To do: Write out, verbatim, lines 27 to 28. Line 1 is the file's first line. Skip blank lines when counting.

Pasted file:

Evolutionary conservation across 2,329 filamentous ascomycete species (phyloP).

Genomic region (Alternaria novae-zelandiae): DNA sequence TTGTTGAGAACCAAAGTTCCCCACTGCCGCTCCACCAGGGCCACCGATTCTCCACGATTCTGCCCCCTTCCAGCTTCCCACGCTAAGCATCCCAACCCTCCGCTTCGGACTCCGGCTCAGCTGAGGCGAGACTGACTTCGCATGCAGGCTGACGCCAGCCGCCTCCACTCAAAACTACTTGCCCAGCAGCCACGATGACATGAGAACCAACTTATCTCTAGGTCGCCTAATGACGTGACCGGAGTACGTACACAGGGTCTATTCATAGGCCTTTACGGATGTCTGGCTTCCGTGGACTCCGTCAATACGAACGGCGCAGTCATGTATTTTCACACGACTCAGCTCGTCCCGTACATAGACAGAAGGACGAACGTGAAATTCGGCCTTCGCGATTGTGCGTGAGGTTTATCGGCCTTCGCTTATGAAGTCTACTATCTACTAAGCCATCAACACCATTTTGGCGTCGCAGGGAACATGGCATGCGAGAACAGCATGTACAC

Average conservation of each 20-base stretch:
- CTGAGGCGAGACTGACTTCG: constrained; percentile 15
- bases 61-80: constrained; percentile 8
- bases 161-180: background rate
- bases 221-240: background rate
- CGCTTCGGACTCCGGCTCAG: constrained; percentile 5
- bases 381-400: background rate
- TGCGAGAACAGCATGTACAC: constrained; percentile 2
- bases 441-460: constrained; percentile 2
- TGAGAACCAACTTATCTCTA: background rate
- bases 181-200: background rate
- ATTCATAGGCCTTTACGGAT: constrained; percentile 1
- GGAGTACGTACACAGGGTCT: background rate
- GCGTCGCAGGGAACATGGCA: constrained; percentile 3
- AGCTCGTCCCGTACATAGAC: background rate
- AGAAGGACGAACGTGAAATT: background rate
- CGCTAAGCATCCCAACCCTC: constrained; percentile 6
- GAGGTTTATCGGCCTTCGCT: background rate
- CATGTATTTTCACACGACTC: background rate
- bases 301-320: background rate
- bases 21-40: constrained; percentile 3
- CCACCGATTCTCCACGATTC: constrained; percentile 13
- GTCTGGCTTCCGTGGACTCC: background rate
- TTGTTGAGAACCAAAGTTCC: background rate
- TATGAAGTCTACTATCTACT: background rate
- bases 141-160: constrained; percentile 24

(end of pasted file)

- TATGAAGTCTACTATCTACT: background rate
- bases 141-160: constrained; percentile 24